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Sol−Gel Tungsten Oxide/Titanium Oxide Multilayer Nanoheterostructured Thin Films:  Structural and Photoelectrochemical Properties

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journal contribution
posted on 2007-12-20, 00:00 authored by Vittorio Luca, Mark G. Blackford, Kim S. Finnie, Peter J. Evans, Michael James, Matthew J. Lindsay, Maria Skyllas-Kazacos, Piers R. F. Barnes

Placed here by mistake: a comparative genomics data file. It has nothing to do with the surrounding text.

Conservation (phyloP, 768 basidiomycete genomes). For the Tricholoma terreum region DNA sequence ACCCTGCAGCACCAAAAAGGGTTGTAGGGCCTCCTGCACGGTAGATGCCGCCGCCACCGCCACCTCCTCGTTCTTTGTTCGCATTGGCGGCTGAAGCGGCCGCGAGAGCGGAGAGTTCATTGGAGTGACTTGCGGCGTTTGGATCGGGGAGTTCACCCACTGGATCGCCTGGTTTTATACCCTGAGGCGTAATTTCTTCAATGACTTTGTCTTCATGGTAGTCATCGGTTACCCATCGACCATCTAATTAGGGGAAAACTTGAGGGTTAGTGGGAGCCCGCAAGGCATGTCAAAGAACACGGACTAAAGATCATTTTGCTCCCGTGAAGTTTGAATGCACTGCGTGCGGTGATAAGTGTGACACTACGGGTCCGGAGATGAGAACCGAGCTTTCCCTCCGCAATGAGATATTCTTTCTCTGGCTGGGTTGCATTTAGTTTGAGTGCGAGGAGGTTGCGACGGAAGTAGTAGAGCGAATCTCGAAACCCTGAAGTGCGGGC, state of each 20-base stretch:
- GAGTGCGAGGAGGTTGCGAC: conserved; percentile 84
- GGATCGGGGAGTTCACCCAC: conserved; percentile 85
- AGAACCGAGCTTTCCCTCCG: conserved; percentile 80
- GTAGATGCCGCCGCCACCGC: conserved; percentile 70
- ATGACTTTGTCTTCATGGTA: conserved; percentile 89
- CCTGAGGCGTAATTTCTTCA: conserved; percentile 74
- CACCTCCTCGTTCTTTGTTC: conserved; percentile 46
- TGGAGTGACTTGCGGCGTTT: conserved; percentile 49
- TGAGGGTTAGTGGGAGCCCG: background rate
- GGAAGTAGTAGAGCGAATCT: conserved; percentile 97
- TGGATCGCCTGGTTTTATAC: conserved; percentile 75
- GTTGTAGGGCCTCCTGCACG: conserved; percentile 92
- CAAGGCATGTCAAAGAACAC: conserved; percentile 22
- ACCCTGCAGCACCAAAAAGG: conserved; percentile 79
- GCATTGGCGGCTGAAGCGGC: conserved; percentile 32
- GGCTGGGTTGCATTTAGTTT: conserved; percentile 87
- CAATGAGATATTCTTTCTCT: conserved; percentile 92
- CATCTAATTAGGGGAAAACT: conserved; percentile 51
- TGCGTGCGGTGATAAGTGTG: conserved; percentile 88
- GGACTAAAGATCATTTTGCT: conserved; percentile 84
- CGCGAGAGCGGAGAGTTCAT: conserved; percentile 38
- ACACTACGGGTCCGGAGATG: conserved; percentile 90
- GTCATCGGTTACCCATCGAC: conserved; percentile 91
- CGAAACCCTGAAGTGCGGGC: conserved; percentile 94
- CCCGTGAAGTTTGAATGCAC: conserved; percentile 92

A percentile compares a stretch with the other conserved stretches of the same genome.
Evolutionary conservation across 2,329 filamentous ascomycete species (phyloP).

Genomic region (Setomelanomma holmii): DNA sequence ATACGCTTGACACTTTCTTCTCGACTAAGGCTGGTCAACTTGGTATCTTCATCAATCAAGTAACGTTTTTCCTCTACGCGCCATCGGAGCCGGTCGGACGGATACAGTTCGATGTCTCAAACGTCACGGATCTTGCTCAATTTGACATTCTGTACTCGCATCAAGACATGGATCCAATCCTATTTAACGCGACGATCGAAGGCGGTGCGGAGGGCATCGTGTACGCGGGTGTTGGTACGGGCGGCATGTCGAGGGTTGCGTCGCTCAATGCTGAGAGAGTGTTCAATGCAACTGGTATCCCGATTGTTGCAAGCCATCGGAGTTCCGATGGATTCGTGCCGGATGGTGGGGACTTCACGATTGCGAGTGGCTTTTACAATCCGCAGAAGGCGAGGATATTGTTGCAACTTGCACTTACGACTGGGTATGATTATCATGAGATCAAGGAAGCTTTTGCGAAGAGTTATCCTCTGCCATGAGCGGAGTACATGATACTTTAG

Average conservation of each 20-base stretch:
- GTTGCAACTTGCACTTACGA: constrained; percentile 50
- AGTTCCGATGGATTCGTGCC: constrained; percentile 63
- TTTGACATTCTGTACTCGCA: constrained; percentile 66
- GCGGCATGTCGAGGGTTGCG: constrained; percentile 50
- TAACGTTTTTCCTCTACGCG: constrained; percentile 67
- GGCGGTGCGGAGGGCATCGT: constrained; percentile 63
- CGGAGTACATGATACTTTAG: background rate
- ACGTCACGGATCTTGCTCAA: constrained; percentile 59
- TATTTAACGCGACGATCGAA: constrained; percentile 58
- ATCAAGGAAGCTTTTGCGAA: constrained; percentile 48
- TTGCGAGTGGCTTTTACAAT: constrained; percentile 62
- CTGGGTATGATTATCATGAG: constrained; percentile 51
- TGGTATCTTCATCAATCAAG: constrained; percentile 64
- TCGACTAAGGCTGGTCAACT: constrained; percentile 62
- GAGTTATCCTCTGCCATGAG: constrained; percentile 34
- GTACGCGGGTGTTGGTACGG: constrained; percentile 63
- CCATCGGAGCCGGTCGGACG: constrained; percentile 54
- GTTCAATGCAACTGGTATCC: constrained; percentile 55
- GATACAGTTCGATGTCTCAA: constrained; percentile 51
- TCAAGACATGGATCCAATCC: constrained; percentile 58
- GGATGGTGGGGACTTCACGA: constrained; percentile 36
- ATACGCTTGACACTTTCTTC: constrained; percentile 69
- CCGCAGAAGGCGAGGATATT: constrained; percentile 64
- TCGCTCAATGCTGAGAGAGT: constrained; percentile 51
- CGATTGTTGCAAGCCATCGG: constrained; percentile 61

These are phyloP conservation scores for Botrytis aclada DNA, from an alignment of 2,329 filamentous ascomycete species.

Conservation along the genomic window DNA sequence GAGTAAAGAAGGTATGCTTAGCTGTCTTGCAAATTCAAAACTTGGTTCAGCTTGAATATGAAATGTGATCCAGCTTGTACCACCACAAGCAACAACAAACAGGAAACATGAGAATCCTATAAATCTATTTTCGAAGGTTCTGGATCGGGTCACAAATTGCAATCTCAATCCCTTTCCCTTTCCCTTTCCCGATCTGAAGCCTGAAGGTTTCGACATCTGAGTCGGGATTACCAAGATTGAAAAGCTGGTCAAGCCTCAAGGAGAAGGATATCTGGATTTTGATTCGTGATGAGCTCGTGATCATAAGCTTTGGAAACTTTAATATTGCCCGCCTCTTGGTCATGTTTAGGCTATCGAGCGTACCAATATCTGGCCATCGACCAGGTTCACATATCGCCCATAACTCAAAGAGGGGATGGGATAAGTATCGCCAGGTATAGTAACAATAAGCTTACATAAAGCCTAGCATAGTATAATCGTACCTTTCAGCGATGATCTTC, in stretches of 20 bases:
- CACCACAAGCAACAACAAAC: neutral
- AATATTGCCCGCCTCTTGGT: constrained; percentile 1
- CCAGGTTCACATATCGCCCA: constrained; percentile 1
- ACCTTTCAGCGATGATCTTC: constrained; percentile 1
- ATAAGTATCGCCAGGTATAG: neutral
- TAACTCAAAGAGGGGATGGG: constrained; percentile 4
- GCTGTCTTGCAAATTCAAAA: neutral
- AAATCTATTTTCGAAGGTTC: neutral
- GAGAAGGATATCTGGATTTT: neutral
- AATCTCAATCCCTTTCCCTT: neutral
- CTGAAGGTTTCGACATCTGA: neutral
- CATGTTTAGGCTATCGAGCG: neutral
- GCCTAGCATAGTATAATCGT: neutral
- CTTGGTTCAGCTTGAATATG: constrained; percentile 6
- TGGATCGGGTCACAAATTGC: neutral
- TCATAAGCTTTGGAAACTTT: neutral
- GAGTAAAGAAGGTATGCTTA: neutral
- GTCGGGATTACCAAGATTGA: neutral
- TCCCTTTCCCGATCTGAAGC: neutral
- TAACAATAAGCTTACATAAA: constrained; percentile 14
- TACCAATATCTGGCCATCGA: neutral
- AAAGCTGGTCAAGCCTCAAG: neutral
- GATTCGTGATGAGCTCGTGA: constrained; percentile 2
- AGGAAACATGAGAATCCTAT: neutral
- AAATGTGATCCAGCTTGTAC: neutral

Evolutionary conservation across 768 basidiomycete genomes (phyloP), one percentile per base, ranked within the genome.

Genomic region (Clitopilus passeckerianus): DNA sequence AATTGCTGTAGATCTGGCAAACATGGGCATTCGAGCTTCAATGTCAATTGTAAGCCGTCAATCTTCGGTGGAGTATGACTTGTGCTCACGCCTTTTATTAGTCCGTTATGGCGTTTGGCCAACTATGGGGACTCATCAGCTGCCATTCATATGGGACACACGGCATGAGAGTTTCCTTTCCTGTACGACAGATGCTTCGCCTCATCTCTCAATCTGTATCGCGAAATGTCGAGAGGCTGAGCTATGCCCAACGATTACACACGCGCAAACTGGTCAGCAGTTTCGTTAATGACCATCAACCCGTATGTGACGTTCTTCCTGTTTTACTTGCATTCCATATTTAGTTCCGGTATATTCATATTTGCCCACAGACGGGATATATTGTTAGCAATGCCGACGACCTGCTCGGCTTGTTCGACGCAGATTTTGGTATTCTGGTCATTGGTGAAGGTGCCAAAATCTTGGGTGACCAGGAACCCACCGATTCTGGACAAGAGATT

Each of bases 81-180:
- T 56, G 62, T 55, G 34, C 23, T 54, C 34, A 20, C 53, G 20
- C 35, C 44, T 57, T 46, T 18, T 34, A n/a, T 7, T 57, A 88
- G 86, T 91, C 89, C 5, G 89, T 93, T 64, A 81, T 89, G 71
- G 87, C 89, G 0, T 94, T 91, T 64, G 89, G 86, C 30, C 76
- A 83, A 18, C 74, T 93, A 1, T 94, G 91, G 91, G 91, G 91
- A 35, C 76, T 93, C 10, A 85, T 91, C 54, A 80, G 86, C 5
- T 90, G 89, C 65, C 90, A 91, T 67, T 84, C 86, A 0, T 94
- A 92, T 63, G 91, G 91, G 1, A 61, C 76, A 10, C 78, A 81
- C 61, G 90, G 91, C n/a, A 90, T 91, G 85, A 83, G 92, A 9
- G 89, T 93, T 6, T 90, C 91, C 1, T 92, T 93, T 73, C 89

Multilayer structures of alternating thin titanium and tungsten oxide layers having dimensions of ∼20 nm have been fabricated from titanium alkoxide and various tungstate precursor solutions using the dip coating technique. Single, double, and triple layer titanate and tungstate thin films were deposited on silicon substrates, and these films were initially annealed at 400 °C. Structural and microstructural aspects of the films were investigated using a variety of techniques, including X-ray reflectometry, grazing incidence X-ray absorption spectroscopy (GIXAS), cross-sectional transmission electron microscopy (TEM), and secondary ion mass spectrometry. The dimensions of the films and the character of the interfaces were principally gauged by cross-sectional TEM and X-ray reflectometery. All films were continuous on a local scale and had relatively low surface roughness. At the treatment temperature of 400 °C, only the tungsten oxide component showed appreciable crystallinity. The multilayer films had relatively diffuse interfaces, even after annealing in air at this temperature. At these temperatures, easily measurable diffusion of tungsten into the titanium oxide component was observed, whereas the diffusion of titanium into the tungsten oxide component occurred to a lesser degree. At higher temperatures, interdiffusion of components was found to be significant. TEM, X-ray diffraction, and Ti K-edge GIXAS measurements indicated that annealing at 400 °C generated films in which the titanate component remained amorphous while the tungstate component crystallized in the tetragonal modification of WO3, which is normally stable only at high temperatures. Grazing incidence X-ray absorption spectroscopy allowed the degree of distortion of the tungsten oxygen polyhedra to be monitored as a function of depth into the film. The photoelectrochemical activity of the multilayer film electrodes was investigated, and the activity for water photo-oxidation was assessed. The photoelectrochemical response was greatest when crystalline WO3 was bounded on both sides by amorphous TiO2 layers. In this bounded state, WO3 had unique structural characteristics.